November 14, 2019
|
Albany

Investigation of Robert Freeman, Former Executive Director of the New York State Committee on Open Government

Investigation of Robert Freeman, Former Executive Director of the New York State Committee on Open Government
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New York State Inspector General Letizia Tagliafierro today announced that her office’s investigation into allegations of sexual harassment by Robert Freeman, the former executive director of the New York State Committee on Open Government, shows that he engaged in a persistent pattern of sexual harassment against multiple victims, misused state resources and had inappropriate material on his state computer.

 

Additionally, the investigation found that Freeman’s status as a go-to source for the New York news media made it possible for him to continuously victimize reporters who believed they were left with no recourse in which to hold him accountable for his actions. The investigation uncovered multiple such stories and first-hand accounts from reporters and public sector employees.

 

“Mr. Freeman habitually engaged in sexual harassment of multiple women over many years,” said Inspector General Tagliafierro. “Given the stature Freeman attained during his tenure as executive director, his role as the sole authority on government transparency, and the power dynamic he repeatedly promoted, many of the women who spoke with my office said they believed it would be futile to report his misconduct. However, there are now multiple pathways for reporting such behavior and my office stands ready to assist anyone who believes they have been victimized by state employees.”

 

The investigation began June 13, 2019, when the Offices of the New York State Inspector General received a detailed written complaint from a newspaper reporter alleging that at a meeting on May 23, 2019, Freeman squeezed her shoulder; touched her waist, back, and buttocks with his hand; parted her braids from her face and placed them behind her shoulder; hugged her; and kissed her on her cheek while holding her head.  The complainant also described very personal and inappropriate statements made by Freeman to her at this meeting, which included gender- and racially-based derogatory comments. 

 

A review of Freeman’s work emails revealed his repeated inappropriate use of State resources.  Specifically, this review found that Freeman used his work email account to improperly communicate with a woman he had met as part of his official duties.  This series of sexually suggestive emails from October 2018 through June 2019 included provocative photographic images sent by the woman to Freeman.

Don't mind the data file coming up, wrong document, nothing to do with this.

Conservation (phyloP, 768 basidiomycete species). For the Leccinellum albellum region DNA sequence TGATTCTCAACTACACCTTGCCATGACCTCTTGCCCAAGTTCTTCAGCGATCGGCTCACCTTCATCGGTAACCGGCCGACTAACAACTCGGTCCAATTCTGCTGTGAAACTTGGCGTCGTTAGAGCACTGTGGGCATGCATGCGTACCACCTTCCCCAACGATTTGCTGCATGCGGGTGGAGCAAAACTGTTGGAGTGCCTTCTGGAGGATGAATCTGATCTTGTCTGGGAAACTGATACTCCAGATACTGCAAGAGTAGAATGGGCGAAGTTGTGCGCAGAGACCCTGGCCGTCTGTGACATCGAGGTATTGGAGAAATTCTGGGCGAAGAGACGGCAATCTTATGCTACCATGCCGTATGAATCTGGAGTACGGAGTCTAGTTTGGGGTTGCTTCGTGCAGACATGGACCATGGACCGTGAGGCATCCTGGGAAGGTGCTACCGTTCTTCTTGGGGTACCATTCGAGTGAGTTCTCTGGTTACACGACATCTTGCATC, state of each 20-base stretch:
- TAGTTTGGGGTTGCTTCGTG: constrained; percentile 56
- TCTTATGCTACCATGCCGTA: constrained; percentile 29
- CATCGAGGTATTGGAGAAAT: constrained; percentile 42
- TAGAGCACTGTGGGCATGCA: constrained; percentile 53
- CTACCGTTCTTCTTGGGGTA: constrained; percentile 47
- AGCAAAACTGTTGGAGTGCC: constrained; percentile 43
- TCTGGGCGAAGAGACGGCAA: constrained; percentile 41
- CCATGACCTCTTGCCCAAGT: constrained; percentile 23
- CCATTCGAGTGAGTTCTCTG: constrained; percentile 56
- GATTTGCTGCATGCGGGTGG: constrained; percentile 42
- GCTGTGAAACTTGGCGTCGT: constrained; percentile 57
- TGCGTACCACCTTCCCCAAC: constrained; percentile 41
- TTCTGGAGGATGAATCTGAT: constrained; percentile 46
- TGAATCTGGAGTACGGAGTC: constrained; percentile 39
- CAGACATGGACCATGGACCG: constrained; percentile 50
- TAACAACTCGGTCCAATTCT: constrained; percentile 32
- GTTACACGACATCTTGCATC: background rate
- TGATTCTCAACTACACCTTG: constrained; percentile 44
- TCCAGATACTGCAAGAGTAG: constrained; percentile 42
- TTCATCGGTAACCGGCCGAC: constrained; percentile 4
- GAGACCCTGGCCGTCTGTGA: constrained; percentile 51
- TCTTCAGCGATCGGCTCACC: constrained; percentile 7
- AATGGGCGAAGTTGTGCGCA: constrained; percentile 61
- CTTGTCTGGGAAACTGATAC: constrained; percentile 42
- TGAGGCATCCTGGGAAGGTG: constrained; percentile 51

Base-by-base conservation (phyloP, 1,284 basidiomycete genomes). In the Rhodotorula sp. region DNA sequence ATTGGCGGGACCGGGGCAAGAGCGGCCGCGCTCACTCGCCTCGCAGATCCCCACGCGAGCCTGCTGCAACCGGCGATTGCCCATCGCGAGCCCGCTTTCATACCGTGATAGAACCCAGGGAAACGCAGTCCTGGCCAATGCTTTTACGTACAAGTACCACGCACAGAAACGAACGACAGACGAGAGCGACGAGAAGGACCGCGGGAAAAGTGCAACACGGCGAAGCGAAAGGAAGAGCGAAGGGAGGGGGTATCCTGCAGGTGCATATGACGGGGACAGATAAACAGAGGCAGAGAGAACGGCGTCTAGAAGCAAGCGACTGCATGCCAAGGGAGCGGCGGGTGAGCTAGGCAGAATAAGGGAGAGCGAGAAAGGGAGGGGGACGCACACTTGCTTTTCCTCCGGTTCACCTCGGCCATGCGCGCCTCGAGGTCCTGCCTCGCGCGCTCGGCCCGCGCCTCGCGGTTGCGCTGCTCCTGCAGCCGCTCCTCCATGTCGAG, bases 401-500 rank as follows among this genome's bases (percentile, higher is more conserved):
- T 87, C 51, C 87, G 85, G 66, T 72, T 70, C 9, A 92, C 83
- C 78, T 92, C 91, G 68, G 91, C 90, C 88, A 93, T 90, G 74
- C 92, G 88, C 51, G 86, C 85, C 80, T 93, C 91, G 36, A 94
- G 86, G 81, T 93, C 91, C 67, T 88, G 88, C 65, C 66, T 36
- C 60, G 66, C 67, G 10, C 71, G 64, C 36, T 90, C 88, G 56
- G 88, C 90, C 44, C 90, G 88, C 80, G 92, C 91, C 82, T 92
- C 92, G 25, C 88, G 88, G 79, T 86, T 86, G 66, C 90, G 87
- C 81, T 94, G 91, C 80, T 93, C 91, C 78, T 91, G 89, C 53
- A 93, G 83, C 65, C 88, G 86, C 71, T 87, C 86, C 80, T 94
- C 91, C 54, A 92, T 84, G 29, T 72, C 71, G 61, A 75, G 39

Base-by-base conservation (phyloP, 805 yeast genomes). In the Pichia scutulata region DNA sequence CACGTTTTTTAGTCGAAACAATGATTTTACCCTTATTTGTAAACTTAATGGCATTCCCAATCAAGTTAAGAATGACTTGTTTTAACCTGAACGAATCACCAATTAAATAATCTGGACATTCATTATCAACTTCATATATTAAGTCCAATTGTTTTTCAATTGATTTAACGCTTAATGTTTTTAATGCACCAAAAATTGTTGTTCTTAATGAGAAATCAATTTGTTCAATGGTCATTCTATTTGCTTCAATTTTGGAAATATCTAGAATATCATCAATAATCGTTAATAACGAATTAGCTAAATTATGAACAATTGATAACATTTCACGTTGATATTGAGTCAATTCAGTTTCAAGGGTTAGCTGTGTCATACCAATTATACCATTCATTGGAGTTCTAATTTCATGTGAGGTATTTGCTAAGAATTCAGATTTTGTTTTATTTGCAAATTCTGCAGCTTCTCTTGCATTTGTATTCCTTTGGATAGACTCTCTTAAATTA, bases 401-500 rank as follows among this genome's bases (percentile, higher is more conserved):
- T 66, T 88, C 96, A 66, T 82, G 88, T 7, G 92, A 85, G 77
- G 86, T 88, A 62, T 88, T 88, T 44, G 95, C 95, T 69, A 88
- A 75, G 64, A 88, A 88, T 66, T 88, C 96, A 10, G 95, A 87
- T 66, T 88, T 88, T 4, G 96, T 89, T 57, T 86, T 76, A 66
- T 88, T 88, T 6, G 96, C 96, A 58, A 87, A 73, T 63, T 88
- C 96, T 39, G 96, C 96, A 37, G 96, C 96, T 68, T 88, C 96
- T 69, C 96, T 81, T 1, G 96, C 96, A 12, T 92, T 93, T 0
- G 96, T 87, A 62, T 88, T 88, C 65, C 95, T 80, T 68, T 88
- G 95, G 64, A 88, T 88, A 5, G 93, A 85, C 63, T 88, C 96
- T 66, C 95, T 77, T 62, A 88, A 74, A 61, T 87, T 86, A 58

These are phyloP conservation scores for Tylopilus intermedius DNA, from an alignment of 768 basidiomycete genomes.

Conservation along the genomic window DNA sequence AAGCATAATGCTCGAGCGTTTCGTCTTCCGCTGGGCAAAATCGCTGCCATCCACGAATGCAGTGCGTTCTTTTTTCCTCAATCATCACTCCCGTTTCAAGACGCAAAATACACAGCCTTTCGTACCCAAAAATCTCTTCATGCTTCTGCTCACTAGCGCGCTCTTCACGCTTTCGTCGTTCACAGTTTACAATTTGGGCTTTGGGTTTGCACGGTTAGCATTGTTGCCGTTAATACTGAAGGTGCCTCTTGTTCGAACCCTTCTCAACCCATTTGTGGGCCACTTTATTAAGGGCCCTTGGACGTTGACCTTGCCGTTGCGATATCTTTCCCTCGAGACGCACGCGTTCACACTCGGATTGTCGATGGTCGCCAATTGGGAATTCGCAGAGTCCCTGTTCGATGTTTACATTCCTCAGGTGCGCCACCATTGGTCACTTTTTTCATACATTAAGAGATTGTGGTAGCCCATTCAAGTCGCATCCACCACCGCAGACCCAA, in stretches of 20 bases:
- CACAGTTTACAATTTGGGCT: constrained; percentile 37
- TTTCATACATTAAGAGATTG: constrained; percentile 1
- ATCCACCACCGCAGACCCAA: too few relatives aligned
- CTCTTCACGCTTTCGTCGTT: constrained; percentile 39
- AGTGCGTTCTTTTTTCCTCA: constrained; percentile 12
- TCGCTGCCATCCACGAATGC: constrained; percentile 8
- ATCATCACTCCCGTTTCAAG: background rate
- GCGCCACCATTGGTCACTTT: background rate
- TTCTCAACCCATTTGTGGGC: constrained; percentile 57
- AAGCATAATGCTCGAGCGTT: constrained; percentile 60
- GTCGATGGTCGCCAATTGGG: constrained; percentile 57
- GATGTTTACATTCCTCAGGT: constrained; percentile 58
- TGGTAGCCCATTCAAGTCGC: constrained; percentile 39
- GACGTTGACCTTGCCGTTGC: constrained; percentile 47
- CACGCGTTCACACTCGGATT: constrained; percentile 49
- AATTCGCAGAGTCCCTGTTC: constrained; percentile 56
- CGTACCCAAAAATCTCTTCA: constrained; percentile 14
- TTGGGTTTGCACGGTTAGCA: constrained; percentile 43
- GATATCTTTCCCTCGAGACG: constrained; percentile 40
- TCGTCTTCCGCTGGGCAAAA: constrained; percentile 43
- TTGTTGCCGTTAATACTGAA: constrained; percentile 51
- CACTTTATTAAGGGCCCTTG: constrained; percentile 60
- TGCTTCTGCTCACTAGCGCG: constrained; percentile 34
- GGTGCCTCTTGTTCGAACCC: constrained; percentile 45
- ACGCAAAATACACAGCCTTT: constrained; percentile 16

Additionally, a forensic computer analysis of Freeman’s work computer revealed several image files of naked women and hundreds of image files depicting scantily clad women, all likely obtained through the internet. The New York State Office of Information Technology Services, which is responsible for the Committee on Open Government’s computer systems, repeatedly removed and reinstalled all software on Freeman’s work computer because its operating system had become plagued with viruses and other malicious software. 

 

Further, the investigation found that the New York Department of State, in which the Committee on Open Government is housed, was aware of and had acted against Freeman for prior incidents of inappropriate conduct toward women. Specifically, the investigation found that the Department of State verbally admonished Freeman in 2003 after a coworker complained that Freeman had kissed her while the two were in a hotel lobby on a business trip.  And in 2013, Freeman was investigated by the Department of State for claims of inappropriate behavior in the workplace towards several female department employees. 

 

On June 24, 2019, the Inspector General referred initial findings to the Department of State, which terminated Freeman’s employment that day. 

 

In the aftermath of Freeman’s termination, numerous additional allegations surfaced regarding Freeman’s conduct toward members of the media as well as State and local government employees.  Several newspapers published reporters’ accounts of their uncomfortable encounters with Freeman that exhibited common themes. 

 

The findings of this investigation illustrate Freeman’s continual abuse of his official position.  As such, this report was provided to the New York State Joint Commission on Public Ethics for its review of possible violations of the New York State Public Officers Law’s Code of Conduct and provisions governing the use of State resources.

 

The full report is available on the Inspector General’s website: Investigation of Robert Freeman, Former Executive Director of the New York State Committee on Open Government.

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